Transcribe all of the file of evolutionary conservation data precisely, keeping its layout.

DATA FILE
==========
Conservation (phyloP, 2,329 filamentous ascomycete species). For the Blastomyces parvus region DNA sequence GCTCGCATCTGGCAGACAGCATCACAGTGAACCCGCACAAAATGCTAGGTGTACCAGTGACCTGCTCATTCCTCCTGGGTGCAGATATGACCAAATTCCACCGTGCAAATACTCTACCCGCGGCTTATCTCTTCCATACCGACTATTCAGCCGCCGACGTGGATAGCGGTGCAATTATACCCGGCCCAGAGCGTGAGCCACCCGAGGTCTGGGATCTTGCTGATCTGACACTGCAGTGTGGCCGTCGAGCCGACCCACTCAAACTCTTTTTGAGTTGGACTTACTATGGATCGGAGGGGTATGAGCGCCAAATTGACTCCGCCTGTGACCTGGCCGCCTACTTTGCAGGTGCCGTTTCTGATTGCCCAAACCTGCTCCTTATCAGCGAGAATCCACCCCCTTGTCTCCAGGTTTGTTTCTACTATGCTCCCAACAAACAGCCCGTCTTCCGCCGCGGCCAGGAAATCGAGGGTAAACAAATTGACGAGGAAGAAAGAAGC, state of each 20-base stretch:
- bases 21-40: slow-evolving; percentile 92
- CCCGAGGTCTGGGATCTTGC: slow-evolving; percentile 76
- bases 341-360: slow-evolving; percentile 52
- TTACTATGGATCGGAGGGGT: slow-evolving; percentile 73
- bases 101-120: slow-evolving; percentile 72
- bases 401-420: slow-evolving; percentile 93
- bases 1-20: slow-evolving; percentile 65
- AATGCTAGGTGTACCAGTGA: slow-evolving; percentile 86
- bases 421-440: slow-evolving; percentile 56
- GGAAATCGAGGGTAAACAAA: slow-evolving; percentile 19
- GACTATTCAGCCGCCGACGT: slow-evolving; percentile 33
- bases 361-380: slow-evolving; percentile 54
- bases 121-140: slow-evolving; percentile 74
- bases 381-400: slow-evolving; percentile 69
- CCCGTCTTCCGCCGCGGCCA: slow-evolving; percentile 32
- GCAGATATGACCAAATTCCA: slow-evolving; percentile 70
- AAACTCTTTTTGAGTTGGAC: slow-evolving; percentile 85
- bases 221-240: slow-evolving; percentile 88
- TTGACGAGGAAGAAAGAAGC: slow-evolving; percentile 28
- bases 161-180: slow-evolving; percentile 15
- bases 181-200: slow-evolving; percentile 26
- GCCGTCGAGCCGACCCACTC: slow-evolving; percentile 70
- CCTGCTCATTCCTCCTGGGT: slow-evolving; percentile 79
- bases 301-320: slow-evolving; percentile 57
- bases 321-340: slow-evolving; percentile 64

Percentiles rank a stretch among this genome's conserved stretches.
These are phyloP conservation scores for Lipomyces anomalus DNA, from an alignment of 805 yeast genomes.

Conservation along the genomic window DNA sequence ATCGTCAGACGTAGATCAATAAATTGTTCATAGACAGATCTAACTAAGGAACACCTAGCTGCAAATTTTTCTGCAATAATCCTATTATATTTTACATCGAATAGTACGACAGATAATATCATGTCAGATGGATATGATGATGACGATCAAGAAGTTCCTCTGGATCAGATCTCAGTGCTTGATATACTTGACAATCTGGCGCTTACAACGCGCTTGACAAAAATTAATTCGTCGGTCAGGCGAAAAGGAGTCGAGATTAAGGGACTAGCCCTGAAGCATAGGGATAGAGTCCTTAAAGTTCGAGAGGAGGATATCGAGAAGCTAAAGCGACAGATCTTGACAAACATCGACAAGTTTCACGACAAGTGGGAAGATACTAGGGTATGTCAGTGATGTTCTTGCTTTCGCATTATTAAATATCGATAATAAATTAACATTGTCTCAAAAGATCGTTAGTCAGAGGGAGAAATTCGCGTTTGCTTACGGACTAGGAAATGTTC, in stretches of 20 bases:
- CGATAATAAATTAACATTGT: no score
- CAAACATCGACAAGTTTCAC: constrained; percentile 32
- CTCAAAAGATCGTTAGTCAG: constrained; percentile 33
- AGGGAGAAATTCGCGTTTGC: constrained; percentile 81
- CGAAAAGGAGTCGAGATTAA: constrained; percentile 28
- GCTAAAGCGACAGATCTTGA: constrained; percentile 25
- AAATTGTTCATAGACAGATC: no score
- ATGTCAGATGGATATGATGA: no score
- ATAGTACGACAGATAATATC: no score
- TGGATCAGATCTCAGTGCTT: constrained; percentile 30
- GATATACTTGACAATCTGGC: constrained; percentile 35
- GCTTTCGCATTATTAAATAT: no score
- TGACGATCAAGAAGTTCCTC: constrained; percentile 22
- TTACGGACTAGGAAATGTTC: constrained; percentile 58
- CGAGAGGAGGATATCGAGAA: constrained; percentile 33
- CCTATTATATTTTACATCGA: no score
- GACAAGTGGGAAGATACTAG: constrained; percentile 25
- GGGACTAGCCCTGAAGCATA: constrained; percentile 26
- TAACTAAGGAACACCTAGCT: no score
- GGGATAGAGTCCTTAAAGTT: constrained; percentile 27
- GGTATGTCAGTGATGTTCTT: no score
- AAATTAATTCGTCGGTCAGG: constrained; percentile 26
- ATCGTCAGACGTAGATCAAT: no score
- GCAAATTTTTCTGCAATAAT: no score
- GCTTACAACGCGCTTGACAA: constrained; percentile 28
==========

Conservation (phyloP, 2,329 filamentous ascomycete species). For the Blastomyces parvus region DNA sequence GCTCGCATCTGGCAGACAGCATCACAGTGAACCCGCACAAAATGCTAGGTGTACCAGTGACCTGCTCATTCCTCCTGGGTGCAGATATGACCAAATTCCACCGTGCAAATACTCTACCCGCGGCTTATCTCTTCCATACCGACTATTCAGCCGCCGACGTGGATAGCGGTGCAATTATACCCGGCCCAGAGCGTGAGCCACCCGAGGTCTGGGATCTTGCTGATCTGACACTGCAGTGTGGCCGTCGAGCCGACCCACTCAAACTCTTTTTGAGTTGGACTTACTATGGATCGGAGGGGTATGAGCGCCAAATTGACTCCGCCTGTGACCTGGCCGCCTACTTTGCAGGTGCCGTTTCTGATTGCCCAAACCTGCTCCTTATCAGCGAGAATCCACCCCCTTGTCTCCAGGTTTGTTTCTACTATGCTCCCAACAAACAGCCCGTCTTCCGCCGCGGCCAGGAAATCGAGGGTAAACAAATTGACGAGGAAGAAAGAAGC, state of each 20-base stretch:
- bases 21-40: slow-evolving; percentile 92
- CCCGAGGTCTGGGATCTTGC: slow-evolving; percentile 76
- bases 341-360: slow-evolving; percentile 52
- TTACTATGGATCGGAGGGGT: slow-evolving; percentile 73
- bases 101-120: slow-evolving; percentile 72
- bases 401-420: slow-evolving; percentile 93
- bases 1-20: slow-evolving; percentile 65
- AATGCTAGGTGTACCAGTGA: slow-evolving; percentile 86
- bases 421-440: slow-evolving; percentile 56
- GGAAATCGAGGGTAAACAAA: slow-evolving; percentile 19
- GACTATTCAGCCGCCGACGT: slow-evolving; percentile 33
- bases 361-380: slow-evolving; percentile 54
- bases 121-140: slow-evolving; percentile 74
- bases 381-400: slow-evolving; percentile 69
- CCCGTCTTCCGCCGCGGCCA: slow-evolving; percentile 32
- GCAGATATGACCAAATTCCA: slow-evolving; percentile 70
- AAACTCTTTTTGAGTTGGAC: slow-evolving; percentile 85
- bases 221-240: slow-evolving; percentile 88
- TTGACGAGGAAGAAAGAAGC: slow-evolving; percentile 28
- bases 161-180: slow-evolving; percentile 15
- bases 181-200: slow-evolving; percentile 26
- GCCGTCGAGCCGACCCACTC: slow-evolving; percentile 70
- CCTGCTCATTCCTCCTGGGT: slow-evolving; percentile 79
- bases 301-320: slow-evolving; percentile 57
- bases 321-340: slow-evolving; percentile 64

Percentiles rank a stretch among this genome's conserved stretches.
These are phyloP conservation scores for Lipomyces anomalus DNA, from an alignment of 805 yeast genomes.

Conservation along the genomic window DNA sequence ATCGTCAGACGTAGATCAATAAATTGTTCATAGACAGATCTAACTAAGGAACACCTAGCTGCAAATTTTTCTGCAATAATCCTATTATATTTTACATCGAATAGTACGACAGATAATATCATGTCAGATGGATATGATGATGACGATCAAGAAGTTCCTCTGGATCAGATCTCAGTGCTTGATATACTTGACAATCTGGCGCTTACAACGCGCTTGACAAAAATTAATTCGTCGGTCAGGCGAAAAGGAGTCGAGATTAAGGGACTAGCCCTGAAGCATAGGGATAGAGTCCTTAAAGTTCGAGAGGAGGATATCGAGAAGCTAAAGCGACAGATCTTGACAAACATCGACAAGTTTCACGACAAGTGGGAAGATACTAGGGTATGTCAGTGATGTTCTTGCTTTCGCATTATTAAATATCGATAATAAATTAACATTGTCTCAAAAGATCGTTAGTCAGAGGGAGAAATTCGCGTTTGCTTACGGACTAGGAAATGTTC, in stretches of 20 bases:
- CGATAATAAATTAACATTGT: no score
- CAAACATCGACAAGTTTCAC: constrained; percentile 32
- CTCAAAAGATCGTTAGTCAG: constrained; percentile 33
- AGGGAGAAATTCGCGTTTGC: constrained; percentile 81
- CGAAAAGGAGTCGAGATTAA: constrained; percentile 28
- GCTAAAGCGACAGATCTTGA: constrained; percentile 25
- AAATTGTTCATAGACAGATC: no score
- ATGTCAGATGGATATGATGA: no score
- ATAGTACGACAGATAATATC: no score
- TGGATCAGATCTCAGTGCTT: constrained; percentile 30
- GATATACTTGACAATCTGGC: constrained; percentile 35
- GCTTTCGCATTATTAAATAT: no score
- TGACGATCAAGAAGTTCCTC: constrained; percentile 22
- TTACGGACTAGGAAATGTTC: constrained; percentile 58
- CGAGAGGAGGATATCGAGAA: constrained; percentile 33
- CCTATTATATTTTACATCGA: no score
- GACAAGTGGGAAGATACTAG: constrained; percentile 25
- GGGACTAGCCCTGAAGCATA: constrained; percentile 26
- TAACTAAGGAACACCTAGCT: no score
- GGGATAGAGTCCTTAAAGTT: constrained; percentile 27
- GGTATGTCAGTGATGTTCTT: no score
- AAATTAATTCGTCGGTCAGG: constrained; percentile 26
- ATCGTCAGACGTAGATCAAT: no score
- GCAAATTTTTCTGCAATAAT: no score
- GCTTACAACGCGCTTGACAA: constrained; percentile 28